Yesterday social gaming giant Zynga purchased NaturalMotion, developers of notable mobile games including the CSR Racing series, Backbreaker Football, and the official Jenga game for iOS and Android. TechCrunch reports that the $527 million purchase includes $391 million in cash and 39.8 million shares of Zynga stock. NaturalMotion operates offices in London, Oxford, Brighton, and San Francisco.
Update: Google has announced that the deal is official on its investor relations site, and Motorola had its say too. The deal is worth $2.91 billion, with $1.41 billion paid at closing ($660m in cash and $750m in stock). Lenovo gets 2000 patents in the deal, plus a licensing arrangement with Google. Original post follows.
Google is always doing surprising things, but this is probably not something anyone would have predicted yesterday.
Google has reportedly closed a deal to acquire a London-based artificial intelligence startup called DeepMind. Google buys things all the time, but this time Mountain View has agreed to pay a huge sum of money for DeepMind. Sources are reporting the deal could have been valued as high as $500 million, or 0.5 Instagrams.
In an odd bit of M&A news, the developers at Bitspin announced that the small company will be joining forces with Google. Whether Google has purchased the company outright or merely hired its Zurich-based development team isn't clear, but in either case, the big G will be benefitting from their impressive user interface experience soon. Google has not commented on the situation, and there is no dollar amount posted on the Bitspin website.
The Chameleon Launcher turned some heads when it more than doubled its goal on Kickstarter last year. The final product wasn't quite as amazing as we hoped it would be, but Teknision did at least deliver the app to Google Play. It appears that Teknision is moving on now – it has been acquired by a company called Synacor. Never heard of it? Don't feel bad – you are not alone.
It was only about six weeks ago that we were reporting on the shiny new Android app from Sold, the dead-simple aftermarket service that promised to make getting cash for your used gadgets and other semi-precious items as easy as dropping them in a box. This morning the company announced that they had been acquired by cloud storage giant Dropbox for an undisclosed sum.
As of now, Sold is not accepting new items for cash sales.
A report in L'Expansion claims that Google has finalized the acquisition of FlexyCore, an optimization company based in Rennes, France, for 16.9 million Euros (just over $23 million USD). Google confirmed the sale to GigaOM, but did not comment on the price or purpose. The French website says that Google has been processing the acquisition for over a year and finally closed the deal earlier this month.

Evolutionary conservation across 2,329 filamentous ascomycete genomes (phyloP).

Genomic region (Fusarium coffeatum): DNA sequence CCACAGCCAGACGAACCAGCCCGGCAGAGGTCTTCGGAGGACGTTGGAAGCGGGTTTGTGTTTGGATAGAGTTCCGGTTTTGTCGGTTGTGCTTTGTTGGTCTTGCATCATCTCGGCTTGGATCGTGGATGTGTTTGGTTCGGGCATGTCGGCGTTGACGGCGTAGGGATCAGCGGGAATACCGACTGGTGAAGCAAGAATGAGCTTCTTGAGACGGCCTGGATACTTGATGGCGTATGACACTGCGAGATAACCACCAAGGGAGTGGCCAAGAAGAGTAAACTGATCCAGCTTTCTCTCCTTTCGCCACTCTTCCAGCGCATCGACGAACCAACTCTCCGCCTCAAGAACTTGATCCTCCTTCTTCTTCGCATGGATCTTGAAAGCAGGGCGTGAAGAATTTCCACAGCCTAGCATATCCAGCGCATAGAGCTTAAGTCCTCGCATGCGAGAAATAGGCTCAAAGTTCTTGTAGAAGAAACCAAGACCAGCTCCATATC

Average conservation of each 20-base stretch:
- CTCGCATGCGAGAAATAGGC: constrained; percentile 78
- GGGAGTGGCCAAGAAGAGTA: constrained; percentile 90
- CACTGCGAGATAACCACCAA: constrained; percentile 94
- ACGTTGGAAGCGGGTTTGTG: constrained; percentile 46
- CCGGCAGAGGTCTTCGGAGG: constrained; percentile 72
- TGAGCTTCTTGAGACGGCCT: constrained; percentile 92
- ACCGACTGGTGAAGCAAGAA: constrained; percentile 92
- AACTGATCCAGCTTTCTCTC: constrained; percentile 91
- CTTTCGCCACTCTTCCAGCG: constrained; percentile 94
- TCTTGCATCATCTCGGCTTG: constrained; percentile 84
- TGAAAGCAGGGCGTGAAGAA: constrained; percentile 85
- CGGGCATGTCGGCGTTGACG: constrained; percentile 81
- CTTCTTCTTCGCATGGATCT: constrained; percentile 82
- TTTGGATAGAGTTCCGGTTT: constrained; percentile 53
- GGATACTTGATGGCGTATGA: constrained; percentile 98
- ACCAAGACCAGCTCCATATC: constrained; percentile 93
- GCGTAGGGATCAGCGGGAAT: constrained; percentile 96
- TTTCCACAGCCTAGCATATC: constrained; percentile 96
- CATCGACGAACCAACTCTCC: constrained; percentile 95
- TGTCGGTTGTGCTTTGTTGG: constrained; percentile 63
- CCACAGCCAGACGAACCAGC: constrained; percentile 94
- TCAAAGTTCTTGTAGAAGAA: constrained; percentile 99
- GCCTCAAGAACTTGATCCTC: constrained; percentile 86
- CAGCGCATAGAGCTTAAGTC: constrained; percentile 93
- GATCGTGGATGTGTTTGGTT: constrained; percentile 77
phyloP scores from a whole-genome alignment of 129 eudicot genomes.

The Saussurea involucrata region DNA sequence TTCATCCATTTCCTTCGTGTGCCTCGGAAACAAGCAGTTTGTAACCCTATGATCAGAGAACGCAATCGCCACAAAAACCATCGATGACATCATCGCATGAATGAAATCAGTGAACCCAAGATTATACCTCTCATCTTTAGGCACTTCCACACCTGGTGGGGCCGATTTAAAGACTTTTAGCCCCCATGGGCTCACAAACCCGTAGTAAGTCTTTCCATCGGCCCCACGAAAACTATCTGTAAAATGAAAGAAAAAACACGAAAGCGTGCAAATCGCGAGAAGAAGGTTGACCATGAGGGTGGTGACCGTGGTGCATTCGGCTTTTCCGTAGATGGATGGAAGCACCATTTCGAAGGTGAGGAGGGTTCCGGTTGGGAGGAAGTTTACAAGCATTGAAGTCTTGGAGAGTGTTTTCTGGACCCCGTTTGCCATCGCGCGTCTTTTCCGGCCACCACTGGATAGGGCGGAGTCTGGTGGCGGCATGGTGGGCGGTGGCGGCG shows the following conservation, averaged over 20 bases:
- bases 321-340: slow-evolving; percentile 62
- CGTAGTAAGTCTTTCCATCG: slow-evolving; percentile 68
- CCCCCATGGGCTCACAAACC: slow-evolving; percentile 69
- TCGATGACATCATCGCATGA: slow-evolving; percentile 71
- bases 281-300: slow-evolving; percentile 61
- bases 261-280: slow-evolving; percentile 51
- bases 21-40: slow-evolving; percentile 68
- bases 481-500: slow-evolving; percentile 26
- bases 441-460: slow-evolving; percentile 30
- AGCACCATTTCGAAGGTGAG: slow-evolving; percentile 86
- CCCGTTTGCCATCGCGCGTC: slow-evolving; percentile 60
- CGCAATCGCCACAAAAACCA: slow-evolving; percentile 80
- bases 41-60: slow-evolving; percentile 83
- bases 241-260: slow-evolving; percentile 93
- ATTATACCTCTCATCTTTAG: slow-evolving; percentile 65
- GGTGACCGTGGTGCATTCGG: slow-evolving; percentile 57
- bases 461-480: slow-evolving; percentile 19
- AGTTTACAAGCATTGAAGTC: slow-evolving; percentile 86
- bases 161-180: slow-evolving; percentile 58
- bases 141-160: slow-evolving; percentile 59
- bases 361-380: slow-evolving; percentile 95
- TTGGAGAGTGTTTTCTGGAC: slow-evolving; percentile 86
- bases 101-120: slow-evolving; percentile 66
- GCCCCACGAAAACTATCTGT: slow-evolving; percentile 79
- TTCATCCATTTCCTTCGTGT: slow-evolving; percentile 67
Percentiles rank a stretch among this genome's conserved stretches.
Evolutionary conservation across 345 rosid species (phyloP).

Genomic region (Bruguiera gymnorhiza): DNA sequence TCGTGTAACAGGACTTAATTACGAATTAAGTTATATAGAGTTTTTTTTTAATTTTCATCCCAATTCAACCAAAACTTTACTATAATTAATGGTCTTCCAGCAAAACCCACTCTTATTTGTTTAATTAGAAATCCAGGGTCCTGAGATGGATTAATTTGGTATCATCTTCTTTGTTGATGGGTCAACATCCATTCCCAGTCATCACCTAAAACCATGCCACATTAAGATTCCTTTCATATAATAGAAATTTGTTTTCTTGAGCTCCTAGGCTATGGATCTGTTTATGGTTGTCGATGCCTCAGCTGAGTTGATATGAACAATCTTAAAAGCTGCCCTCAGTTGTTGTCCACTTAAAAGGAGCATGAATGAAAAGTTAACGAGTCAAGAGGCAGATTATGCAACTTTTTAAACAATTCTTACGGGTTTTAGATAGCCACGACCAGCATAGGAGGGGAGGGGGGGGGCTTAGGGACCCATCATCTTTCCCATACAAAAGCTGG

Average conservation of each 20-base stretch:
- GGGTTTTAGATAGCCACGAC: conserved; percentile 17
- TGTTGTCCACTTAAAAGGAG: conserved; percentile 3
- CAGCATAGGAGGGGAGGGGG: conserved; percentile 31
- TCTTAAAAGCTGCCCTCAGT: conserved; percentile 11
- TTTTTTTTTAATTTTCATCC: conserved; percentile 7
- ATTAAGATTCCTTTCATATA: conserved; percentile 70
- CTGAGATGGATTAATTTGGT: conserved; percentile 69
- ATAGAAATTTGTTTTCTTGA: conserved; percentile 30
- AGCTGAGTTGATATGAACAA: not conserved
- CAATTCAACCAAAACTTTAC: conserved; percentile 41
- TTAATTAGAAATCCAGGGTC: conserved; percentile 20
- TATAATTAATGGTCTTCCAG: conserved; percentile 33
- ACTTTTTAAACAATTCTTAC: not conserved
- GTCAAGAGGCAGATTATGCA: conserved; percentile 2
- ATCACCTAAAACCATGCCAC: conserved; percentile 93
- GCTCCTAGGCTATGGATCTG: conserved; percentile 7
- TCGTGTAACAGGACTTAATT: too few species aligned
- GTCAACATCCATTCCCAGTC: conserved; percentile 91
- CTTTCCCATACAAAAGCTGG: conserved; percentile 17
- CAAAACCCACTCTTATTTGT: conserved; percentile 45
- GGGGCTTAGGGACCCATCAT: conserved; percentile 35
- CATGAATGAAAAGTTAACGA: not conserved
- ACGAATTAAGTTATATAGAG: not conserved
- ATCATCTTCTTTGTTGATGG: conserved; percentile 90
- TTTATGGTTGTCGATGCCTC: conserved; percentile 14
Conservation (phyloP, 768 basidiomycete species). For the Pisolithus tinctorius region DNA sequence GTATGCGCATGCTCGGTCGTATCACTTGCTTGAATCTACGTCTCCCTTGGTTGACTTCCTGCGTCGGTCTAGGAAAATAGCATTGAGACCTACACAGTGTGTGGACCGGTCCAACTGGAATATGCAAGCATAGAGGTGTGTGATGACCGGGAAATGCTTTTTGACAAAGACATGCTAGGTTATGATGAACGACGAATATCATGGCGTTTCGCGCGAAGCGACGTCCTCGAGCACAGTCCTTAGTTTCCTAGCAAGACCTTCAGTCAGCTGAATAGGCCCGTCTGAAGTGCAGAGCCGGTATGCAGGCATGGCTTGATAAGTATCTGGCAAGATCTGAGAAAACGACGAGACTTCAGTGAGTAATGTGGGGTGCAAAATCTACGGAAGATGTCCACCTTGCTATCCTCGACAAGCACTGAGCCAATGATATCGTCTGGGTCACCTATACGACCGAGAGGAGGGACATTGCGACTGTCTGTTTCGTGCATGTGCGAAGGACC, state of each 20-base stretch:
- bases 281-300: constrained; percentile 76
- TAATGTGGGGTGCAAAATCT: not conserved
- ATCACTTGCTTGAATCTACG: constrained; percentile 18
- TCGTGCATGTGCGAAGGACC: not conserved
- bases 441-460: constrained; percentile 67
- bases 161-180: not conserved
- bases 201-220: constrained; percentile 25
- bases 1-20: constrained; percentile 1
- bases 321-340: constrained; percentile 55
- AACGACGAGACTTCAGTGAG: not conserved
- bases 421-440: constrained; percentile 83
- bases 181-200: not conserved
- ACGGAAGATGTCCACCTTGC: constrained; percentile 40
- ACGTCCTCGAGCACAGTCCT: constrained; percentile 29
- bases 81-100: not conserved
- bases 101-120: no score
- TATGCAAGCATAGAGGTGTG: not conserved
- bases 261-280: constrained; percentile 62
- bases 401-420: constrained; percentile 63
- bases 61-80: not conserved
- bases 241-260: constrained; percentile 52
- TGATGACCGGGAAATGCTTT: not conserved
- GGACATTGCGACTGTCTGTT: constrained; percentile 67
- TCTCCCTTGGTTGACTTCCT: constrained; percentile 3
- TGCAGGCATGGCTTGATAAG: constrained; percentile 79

FlexyCore is a five-year-old company founded by Gilbert Cabillic, a former head researcher for Texas Instruments.
Gamevil (or GAMEVIL, if you're reading the press release) is a South Korean mobile developer and publisher best known for the Zenonia series of action RPGs, among many others. Com2us (or Com2uS, likewise) is another South Korean mobile developer and publisher best known for the Homerun Battle series of sports games, among many others. Today Gamevil bought Com2us. Hooray for the happy couple.
These companies are so similar that it's barely surprising that they're tying the knot.
Portable speakers and premium phone cases are two great tastes that taste great together, at least if you've got enough disposable income to afford both on top of your expensive smartphone. In a consolidation of the high-end accessory world, California-based case maker Incipio has purchased Braven, the Utah-based maker of a line of portable Bluetooth speakers.
Both companies tend to skew towards the higher end of the accessory market. Incipio likes to go for the low-hanging fruit of the iPad and iPhone (though they do have plenty of accessories for the more popular Android phone and tablet models) while Braven's Bluetooth speakers are device-agnostic in nature.
It was just six weeks ago that we featured Rockmelt, an Android app with a bit of an identity crisis. It didn't know whether it wanted to be an RSS reader or a browser (but it did know it wanted to look like Pinterest). Well, the eponymous company that makes Rockmelt is the latest in a series of acquisitions by Yahoo. And they've killed the Android app deader than a dove at an NRA convention.